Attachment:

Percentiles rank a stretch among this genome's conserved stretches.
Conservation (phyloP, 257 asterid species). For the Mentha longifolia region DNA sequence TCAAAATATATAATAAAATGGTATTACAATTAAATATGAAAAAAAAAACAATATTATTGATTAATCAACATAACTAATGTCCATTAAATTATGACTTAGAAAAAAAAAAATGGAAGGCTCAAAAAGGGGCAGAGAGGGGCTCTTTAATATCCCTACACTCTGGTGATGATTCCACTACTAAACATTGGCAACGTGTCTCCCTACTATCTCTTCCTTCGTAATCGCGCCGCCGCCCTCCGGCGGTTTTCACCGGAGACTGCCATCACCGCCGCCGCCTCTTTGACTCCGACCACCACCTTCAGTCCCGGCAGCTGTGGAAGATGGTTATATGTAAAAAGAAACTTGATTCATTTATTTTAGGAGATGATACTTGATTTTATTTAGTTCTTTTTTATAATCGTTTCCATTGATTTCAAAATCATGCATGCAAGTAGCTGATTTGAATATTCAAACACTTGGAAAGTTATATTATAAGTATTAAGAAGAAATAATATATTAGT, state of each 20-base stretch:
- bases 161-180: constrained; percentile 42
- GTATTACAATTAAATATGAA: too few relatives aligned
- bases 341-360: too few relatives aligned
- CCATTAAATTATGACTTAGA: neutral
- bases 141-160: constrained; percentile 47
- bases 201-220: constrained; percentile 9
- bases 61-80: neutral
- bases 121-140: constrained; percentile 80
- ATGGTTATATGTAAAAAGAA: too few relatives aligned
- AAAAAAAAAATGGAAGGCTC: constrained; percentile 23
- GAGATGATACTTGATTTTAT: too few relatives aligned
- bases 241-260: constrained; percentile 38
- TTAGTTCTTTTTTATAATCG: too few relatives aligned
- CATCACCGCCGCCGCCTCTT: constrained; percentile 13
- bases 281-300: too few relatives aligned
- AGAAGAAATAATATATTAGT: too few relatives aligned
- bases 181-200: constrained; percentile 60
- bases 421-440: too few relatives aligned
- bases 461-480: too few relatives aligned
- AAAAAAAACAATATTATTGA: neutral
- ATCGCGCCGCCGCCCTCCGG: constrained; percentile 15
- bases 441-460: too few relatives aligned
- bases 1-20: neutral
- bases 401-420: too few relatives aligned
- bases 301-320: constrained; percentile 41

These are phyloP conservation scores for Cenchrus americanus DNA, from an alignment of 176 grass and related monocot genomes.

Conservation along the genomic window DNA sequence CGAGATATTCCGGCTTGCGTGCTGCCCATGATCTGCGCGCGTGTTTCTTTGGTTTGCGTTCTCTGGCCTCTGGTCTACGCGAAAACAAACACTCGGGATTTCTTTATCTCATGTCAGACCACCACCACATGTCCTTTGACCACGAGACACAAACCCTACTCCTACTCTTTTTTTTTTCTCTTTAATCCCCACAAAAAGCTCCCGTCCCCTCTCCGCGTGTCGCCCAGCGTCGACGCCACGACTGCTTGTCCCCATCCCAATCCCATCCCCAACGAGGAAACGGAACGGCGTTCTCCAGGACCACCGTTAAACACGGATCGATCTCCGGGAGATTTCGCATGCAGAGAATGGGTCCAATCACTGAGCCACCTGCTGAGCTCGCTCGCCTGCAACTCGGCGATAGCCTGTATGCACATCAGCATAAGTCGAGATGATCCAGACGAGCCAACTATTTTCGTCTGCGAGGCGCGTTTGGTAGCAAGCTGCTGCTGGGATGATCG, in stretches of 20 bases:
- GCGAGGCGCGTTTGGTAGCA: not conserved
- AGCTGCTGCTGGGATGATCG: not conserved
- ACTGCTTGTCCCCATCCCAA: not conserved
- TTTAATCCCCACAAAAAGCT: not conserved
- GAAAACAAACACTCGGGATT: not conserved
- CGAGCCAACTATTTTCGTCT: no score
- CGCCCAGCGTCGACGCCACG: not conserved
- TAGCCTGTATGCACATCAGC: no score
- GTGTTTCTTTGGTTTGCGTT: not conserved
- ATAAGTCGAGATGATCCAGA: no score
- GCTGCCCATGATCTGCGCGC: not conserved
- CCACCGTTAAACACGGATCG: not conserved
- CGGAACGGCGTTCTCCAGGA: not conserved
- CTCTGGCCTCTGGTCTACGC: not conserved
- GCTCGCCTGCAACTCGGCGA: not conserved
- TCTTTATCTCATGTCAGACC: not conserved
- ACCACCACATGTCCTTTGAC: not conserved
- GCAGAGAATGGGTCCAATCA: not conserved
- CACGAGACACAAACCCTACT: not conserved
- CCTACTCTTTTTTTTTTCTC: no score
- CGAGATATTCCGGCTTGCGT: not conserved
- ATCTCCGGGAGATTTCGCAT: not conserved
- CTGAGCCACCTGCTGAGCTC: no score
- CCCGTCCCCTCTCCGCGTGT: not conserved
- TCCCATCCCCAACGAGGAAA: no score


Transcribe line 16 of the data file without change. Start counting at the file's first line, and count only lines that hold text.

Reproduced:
- CATCACCGCCGCCGCCTCTT: constrained; percentile 13